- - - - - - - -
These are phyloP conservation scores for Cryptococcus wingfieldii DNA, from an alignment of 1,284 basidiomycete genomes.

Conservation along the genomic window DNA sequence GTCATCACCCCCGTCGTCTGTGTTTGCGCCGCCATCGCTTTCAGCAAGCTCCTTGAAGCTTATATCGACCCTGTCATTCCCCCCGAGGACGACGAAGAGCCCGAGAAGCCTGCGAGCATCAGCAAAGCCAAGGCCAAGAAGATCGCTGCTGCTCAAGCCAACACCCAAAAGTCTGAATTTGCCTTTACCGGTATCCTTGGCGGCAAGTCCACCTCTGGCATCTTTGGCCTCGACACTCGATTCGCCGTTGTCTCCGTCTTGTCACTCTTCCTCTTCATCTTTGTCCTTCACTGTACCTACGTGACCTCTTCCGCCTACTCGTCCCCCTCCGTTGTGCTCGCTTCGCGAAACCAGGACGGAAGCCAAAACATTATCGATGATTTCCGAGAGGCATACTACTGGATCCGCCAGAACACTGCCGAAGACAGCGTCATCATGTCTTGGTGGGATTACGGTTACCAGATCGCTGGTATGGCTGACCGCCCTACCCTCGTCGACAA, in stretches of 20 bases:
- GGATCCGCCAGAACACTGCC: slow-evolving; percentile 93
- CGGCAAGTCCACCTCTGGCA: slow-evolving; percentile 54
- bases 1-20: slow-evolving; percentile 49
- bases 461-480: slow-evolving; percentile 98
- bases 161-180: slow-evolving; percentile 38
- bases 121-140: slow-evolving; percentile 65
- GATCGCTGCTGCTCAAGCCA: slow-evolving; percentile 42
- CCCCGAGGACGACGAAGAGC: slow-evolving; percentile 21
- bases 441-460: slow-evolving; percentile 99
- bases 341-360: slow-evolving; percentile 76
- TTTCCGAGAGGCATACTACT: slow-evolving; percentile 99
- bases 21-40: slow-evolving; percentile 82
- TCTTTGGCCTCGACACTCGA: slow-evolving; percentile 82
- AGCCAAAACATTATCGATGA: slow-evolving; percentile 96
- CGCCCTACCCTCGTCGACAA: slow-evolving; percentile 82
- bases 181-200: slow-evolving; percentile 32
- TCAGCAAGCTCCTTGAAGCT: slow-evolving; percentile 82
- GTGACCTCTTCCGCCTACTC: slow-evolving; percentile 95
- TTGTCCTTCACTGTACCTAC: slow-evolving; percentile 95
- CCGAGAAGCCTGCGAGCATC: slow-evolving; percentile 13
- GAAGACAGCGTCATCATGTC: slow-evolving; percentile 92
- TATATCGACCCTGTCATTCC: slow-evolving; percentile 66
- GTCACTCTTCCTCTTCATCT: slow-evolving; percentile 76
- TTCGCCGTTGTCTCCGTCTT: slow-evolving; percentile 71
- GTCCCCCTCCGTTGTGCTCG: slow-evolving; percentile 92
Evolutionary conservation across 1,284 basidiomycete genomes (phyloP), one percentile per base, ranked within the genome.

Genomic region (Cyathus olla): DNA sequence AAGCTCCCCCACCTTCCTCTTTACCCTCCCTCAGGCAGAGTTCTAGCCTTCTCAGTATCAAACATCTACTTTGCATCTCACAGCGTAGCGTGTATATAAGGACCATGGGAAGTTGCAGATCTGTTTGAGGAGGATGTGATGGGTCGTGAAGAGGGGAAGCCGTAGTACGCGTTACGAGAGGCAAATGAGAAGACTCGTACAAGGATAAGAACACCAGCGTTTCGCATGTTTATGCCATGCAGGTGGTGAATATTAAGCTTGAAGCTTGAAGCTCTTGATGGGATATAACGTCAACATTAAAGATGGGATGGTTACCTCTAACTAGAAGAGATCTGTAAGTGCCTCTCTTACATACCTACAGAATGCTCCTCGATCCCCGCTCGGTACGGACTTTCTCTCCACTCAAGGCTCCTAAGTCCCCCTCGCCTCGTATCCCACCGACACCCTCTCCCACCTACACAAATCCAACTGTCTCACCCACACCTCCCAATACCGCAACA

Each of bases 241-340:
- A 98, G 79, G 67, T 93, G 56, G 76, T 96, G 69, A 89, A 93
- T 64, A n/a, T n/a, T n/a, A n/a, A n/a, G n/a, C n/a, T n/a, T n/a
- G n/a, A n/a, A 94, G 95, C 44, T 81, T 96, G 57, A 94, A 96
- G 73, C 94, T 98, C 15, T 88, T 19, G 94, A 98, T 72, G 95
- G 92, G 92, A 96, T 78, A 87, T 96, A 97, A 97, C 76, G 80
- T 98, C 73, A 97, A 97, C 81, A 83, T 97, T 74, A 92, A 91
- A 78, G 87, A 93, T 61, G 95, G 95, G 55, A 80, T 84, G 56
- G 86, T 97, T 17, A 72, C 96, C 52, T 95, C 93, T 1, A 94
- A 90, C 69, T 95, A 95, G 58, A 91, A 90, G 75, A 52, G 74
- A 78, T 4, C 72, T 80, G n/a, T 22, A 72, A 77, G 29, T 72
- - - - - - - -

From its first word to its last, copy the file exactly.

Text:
These are phyloP conservation scores for Cryptococcus wingfieldii DNA, from an alignment of 1,284 basidiomycete genomes.

Conservation along the genomic window DNA sequence GTCATCACCCCCGTCGTCTGTGTTTGCGCCGCCATCGCTTTCAGCAAGCTCCTTGAAGCTTATATCGACCCTGTCATTCCCCCCGAGGACGACGAAGAGCCCGAGAAGCCTGCGAGCATCAGCAAAGCCAAGGCCAAGAAGATCGCTGCTGCTCAAGCCAACACCCAAAAGTCTGAATTTGCCTTTACCGGTATCCTTGGCGGCAAGTCCACCTCTGGCATCTTTGGCCTCGACACTCGATTCGCCGTTGTCTCCGTCTTGTCACTCTTCCTCTTCATCTTTGTCCTTCACTGTACCTACGTGACCTCTTCCGCCTACTCGTCCCCCTCCGTTGTGCTCGCTTCGCGAAACCAGGACGGAAGCCAAAACATTATCGATGATTTCCGAGAGGCATACTACTGGATCCGCCAGAACACTGCCGAAGACAGCGTCATCATGTCTTGGTGGGATTACGGTTACCAGATCGCTGGTATGGCTGACCGCCCTACCCTCGTCGACAA, in stretches of 20 bases:
- GGATCCGCCAGAACACTGCC: slow-evolving; percentile 93
- CGGCAAGTCCACCTCTGGCA: slow-evolving; percentile 54
- bases 1-20: slow-evolving; percentile 49
- bases 461-480: slow-evolving; percentile 98
- bases 161-180: slow-evolving; percentile 38
- bases 121-140: slow-evolving; percentile 65
- GATCGCTGCTGCTCAAGCCA: slow-evolving; percentile 42
- CCCCGAGGACGACGAAGAGC: slow-evolving; percentile 21
- bases 441-460: slow-evolving; percentile 99
- bases 341-360: slow-evolving; percentile 76
- TTTCCGAGAGGCATACTACT: slow-evolving; percentile 99
- bases 21-40: slow-evolving; percentile 82
- TCTTTGGCCTCGACACTCGA: slow-evolving; percentile 82
- AGCCAAAACATTATCGATGA: slow-evolving; percentile 96
- CGCCCTACCCTCGTCGACAA: slow-evolving; percentile 82
- bases 181-200: slow-evolving; percentile 32
- TCAGCAAGCTCCTTGAAGCT: slow-evolving; percentile 82
- GTGACCTCTTCCGCCTACTC: slow-evolving; percentile 95
- TTGTCCTTCACTGTACCTAC: slow-evolving; percentile 95
- CCGAGAAGCCTGCGAGCATC: slow-evolving; percentile 13
- GAAGACAGCGTCATCATGTC: slow-evolving; percentile 92
- TATATCGACCCTGTCATTCC: slow-evolving; percentile 66
- GTCACTCTTCCTCTTCATCT: slow-evolving; percentile 76
- TTCGCCGTTGTCTCCGTCTT: slow-evolving; percentile 71
- GTCCCCCTCCGTTGTGCTCG: slow-evolving; percentile 92
Evolutionary conservation across 1,284 basidiomycete genomes (phyloP), one percentile per base, ranked within the genome.

Genomic region (Cyathus olla): DNA sequence AAGCTCCCCCACCTTCCTCTTTACCCTCCCTCAGGCAGAGTTCTAGCCTTCTCAGTATCAAACATCTACTTTGCATCTCACAGCGTAGCGTGTATATAAGGACCATGGGAAGTTGCAGATCTGTTTGAGGAGGATGTGATGGGTCGTGAAGAGGGGAAGCCGTAGTACGCGTTACGAGAGGCAAATGAGAAGACTCGTACAAGGATAAGAACACCAGCGTTTCGCATGTTTATGCCATGCAGGTGGTGAATATTAAGCTTGAAGCTTGAAGCTCTTGATGGGATATAACGTCAACATTAAAGATGGGATGGTTACCTCTAACTAGAAGAGATCTGTAAGTGCCTCTCTTACATACCTACAGAATGCTCCTCGATCCCCGCTCGGTACGGACTTTCTCTCCACTCAAGGCTCCTAAGTCCCCCTCGCCTCGTATCCCACCGACACCCTCTCCCACCTACACAAATCCAACTGTCTCACCCACACCTCCCAATACCGCAACA

Each of bases 241-340:
- A 98, G 79, G 67, T 93, G 56, G 76, T 96, G 69, A 89, A 93
- T 64, A n/a, T n/a, T n/a, A n/a, A n/a, G n/a, C n/a, T n/a, T n/a
- G n/a, A n/a, A 94, G 95, C 44, T 81, T 96, G 57, A 94, A 96
- G 73, C 94, T 98, C 15, T 88, T 19, G 94, A 98, T 72, G 95
- G 92, G 92, A 96, T 78, A 87, T 96, A 97, A 97, C 76, G 80
- T 98, C 73, A 97, A 97, C 81, A 83, T 97, T 74, A 92, A 91
- A 78, G 87, A 93, T 61, G 95, G 95, G 55, A 80, T 84, G 56
- G 86, T 97, T 17, A 72, C 96, C 52, T 95, C 93, T 1, A 94
- A 90, C 69, T 95, A 95, G 58, A 91, A 90, G 75, A 52, G 74
- A 78, T 4, C 72, T 80, G n/a, T 22, A 72, A 77, G 29, T 72